Of all those attending the state funeral, the Australians seem the oddest, resembling an Olympic delegation filled with previous and current medal holders. There are no less than four leaders, three former and one current, who have decided to put in an appearance: the Coalition figures John Howard, Tony Abbott, and Malcolm Turnbull, and Labor Prime Minister Anthony Albanese. “Mr. Abe was a remarkable leader, a catalyst for change in Japan and the region, a true friend of Australia,” remarked Albanese in a statement.
To understand the darker side of Abe requires placing such gushy remarks to one side. Granting him a state funeral was itself a contentious point, given its historical associations with imperial power. For prime ministers in the postwar era, there has only been one other: Shigeru Yoshida in 1967.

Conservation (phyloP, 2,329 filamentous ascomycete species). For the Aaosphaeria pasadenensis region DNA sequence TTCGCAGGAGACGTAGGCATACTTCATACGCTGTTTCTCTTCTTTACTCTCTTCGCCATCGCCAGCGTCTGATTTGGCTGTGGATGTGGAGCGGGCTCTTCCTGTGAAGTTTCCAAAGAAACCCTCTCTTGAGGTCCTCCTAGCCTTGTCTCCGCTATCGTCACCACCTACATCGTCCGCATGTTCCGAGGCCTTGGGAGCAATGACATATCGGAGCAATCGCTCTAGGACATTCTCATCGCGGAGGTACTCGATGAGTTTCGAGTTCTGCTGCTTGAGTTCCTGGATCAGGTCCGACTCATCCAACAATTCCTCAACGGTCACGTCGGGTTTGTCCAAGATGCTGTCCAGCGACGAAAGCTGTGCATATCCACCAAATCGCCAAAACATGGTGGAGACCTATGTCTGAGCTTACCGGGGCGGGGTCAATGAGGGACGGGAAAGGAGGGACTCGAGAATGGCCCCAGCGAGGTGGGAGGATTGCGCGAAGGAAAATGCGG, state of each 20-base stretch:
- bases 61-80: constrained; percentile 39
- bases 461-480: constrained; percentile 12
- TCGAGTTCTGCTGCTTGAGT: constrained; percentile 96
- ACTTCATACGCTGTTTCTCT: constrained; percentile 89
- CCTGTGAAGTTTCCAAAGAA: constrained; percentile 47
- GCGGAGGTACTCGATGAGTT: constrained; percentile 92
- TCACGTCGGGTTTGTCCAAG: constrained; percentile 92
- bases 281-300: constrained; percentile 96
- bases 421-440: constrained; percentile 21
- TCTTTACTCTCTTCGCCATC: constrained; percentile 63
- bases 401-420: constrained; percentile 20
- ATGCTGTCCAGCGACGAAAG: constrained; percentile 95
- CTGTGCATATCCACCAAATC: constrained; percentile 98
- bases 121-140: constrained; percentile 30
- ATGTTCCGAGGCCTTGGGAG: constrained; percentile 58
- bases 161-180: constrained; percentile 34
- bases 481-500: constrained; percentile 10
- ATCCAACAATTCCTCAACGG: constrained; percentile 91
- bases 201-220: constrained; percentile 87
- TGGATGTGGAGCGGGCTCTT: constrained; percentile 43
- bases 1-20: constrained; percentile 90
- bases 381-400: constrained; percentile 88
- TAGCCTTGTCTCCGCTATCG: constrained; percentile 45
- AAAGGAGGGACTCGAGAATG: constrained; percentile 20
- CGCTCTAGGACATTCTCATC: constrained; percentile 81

Several opposition politicians are also irate about the way the decision to hold a state funeral was reached. Parliament was not consulted, with Prime Minister Fumio Kishida keeping it a Cabinet matter. As Junichi Miyama of Chuo University put it, “A state funeral contradicts the spirit of democracy.”
A number of citizens even went so far as to argue against its legality, petitioning the Tokyo District Court to block the event. The claimants in that case also argued that the measure would propagate a situation obligating the public to mourn Abe’s death. The petition, comprising 576 individuals, was dismissed by Presiding Judge Yukito Okada, who declared that there was no law that could halt state budget implementation via petition. The justice also dismissed the second claim on obligatory mourning.